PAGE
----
2006-09-21

788. Grand Entrance

sumo ring...
a tiny spider descends
on a silk thread

[Notes]

13 comments:

Aurora said...

Sorry, but I have to do this.:) What about:

sumo ring...
on a silk thread
a tiny spider descends

floots said...

love the sense of theatre and contrast

Pat Paulk said...

I can hear its thunderous steps!! Love it Vaughn!!

polona said...

great juxtaposition!

Masago said...

Aurora: That's okay, that reads nice too. My problem with it though is that its L3 has a definite 3-beat rhythm; "on a silk thread" can be read as 2-beat or 3-beat rhythm. I try to maintain a 2-3-2 rhythm (paralleling the Japanese 5-7-5). Thanks for the feedback however. :-)

Thanks Floots, Pat, and Polona!

Collin said...

I like the zoom in/zoom out effect of this one. Nicely done.

Tikkis said...

There is not so much contrast between cobweb and sumo: both very strong items!

Auroras idea is fascinating and a good one, also.

Aurora, are you English-born? Your version is perhaps more basic-English, as Masagos as it is translated from Finnish :-)

Follow always the rules of any rhytm leads into vitiated rice pudding?

Aurora said...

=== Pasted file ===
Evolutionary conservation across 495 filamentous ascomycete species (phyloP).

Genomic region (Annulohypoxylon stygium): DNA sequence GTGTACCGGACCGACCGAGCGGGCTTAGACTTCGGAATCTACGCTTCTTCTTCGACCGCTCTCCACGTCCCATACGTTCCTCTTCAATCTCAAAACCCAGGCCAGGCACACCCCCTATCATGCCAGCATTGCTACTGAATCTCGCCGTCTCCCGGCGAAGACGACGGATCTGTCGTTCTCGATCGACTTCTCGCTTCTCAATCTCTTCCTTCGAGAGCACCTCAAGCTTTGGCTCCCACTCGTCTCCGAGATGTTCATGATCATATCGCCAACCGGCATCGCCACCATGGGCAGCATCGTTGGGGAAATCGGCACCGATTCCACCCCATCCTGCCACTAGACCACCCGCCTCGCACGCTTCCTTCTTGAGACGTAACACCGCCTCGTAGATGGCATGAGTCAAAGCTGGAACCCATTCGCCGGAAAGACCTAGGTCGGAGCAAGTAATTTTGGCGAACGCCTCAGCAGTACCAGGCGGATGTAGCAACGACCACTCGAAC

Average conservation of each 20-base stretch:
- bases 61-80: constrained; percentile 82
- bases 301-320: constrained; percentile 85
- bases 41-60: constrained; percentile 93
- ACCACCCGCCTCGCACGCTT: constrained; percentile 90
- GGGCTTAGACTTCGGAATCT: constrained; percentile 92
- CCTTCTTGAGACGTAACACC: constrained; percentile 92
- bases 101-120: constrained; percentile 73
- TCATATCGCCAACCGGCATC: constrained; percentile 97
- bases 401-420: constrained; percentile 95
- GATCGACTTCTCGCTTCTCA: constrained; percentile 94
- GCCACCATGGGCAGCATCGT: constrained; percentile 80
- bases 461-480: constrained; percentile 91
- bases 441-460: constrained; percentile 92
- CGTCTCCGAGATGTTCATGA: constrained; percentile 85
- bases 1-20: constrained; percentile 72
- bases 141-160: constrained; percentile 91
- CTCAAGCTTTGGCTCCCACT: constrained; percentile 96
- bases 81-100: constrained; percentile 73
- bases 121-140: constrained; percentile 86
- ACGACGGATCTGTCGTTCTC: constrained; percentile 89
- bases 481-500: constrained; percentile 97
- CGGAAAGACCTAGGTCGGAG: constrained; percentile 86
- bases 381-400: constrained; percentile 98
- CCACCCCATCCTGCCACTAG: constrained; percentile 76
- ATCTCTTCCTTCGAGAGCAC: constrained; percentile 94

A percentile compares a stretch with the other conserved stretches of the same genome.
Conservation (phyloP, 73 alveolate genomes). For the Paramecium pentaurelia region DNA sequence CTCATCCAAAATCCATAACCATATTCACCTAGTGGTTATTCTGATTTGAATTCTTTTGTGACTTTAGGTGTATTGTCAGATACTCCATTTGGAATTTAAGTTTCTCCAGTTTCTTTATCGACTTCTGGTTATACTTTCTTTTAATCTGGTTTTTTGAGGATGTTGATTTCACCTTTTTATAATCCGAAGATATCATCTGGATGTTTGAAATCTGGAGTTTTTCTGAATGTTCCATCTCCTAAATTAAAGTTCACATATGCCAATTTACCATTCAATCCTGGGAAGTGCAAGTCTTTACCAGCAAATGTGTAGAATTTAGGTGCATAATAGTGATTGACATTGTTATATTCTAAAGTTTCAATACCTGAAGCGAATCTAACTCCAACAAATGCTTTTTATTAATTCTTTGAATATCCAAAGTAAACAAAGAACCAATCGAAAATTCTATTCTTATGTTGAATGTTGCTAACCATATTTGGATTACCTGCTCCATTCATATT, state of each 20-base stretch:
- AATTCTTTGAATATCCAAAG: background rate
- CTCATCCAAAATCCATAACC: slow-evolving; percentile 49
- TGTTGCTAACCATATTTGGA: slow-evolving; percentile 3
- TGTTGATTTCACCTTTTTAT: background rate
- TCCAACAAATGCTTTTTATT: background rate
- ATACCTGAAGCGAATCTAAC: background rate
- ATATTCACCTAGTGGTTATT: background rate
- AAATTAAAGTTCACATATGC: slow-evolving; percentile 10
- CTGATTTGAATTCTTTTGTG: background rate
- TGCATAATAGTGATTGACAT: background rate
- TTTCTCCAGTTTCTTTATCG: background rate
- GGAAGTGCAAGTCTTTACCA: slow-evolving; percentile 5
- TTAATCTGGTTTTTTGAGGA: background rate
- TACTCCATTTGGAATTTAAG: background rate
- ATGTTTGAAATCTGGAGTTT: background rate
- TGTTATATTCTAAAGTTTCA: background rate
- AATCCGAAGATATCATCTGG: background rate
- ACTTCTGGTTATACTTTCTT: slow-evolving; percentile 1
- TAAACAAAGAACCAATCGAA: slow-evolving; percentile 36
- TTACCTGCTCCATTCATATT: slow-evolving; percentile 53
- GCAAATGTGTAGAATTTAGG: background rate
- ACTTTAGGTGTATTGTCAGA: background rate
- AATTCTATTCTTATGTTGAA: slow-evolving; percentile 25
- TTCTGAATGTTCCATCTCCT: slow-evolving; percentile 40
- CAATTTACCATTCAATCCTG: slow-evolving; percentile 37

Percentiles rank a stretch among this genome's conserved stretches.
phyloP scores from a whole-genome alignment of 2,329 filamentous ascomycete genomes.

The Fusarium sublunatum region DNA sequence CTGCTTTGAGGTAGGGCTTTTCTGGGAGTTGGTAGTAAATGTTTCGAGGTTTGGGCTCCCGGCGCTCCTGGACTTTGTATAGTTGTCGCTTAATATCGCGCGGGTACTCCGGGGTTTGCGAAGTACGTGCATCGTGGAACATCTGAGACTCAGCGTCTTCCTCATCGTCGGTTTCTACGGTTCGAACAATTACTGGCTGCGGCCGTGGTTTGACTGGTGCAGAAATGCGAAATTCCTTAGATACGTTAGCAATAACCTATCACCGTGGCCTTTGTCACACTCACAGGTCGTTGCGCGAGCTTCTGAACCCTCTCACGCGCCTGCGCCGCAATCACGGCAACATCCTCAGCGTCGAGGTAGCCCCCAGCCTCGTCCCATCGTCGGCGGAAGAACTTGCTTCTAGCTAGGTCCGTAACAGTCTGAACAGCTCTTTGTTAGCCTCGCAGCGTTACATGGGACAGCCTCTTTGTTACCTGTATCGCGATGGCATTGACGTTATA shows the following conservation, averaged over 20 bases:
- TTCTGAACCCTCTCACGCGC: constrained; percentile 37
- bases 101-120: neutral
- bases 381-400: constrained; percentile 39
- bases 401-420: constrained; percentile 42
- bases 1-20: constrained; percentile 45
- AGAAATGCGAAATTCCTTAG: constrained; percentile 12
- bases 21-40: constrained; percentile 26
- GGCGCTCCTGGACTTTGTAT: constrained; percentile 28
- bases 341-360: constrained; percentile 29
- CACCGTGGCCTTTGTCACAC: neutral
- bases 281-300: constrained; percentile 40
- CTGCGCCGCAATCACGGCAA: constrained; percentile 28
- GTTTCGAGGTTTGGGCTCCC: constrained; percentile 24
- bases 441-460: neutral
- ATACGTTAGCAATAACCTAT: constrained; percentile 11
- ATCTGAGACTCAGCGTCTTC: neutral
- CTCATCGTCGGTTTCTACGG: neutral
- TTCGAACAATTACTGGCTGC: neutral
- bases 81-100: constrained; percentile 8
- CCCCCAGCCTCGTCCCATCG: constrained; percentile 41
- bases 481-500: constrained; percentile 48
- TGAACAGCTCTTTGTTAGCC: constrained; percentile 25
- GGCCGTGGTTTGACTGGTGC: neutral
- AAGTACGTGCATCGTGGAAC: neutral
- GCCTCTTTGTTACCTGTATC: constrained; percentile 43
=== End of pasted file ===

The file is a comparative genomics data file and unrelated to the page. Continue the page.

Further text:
Tikkis: Canadian born, but I speak a few languages.

So are you saying Vaughn is really Finnish????? :) (teasing)

Masago said...

Collin: Thank you.

Tikkis: Thanks, I like Aurora's idea too.

"Haiku" with no rhythm or syllable structure is really a free-form, three-line poem, in my opinion. Such poetry is no less valid, beautiful, or poetic. Is either style of poem rice pudding? Let the reader decide. :-)

Aurora/Tikkis: I don't know about being Finnish but my Grandfather come from Sweden.

J. Andrew Lockhart said...

I love the opposites. :)

Tikkis said...

Sweden! Finland was a part of Sweden up to 1808! But spoken mostly Swedish? After 1808 we were part of Tsarism - Russian, and from 1917 we are called ourself as an independent state, whatever it ever means. Now we are in EU :(

Language I meant was merely the use of word - order inside the sentence.

Seeking after how the words and lines 'nestles' inside the borning new poem is fascinating! In any language?

Aurora said...

See, this is what I like about the comments section on Vaughn's blog: We learn so much! Vaughn's heritage, Tikkis' history lessons....:)

Vaughn, there is much to distinguish haiku from a three line poem. The use of a kigo, for example, the aha! factor, etc. etc. But you already know all that.:)

Now Vaughn, I'm interested to ask you - do you write haiku in any languages besides English?

Masago said...

Andrew: Me too, and don't we all have some opposites? Thanks.

Tikkis: Maybe we are long-long-lost cousins. :-) Thanks.

Aurora: Thank you for your kind words. I have written a few haiku in Hebrew and a couple in Japanese. These are fledgling attempts as I am quite a novice in both these languanges...and English too for that matter. :-)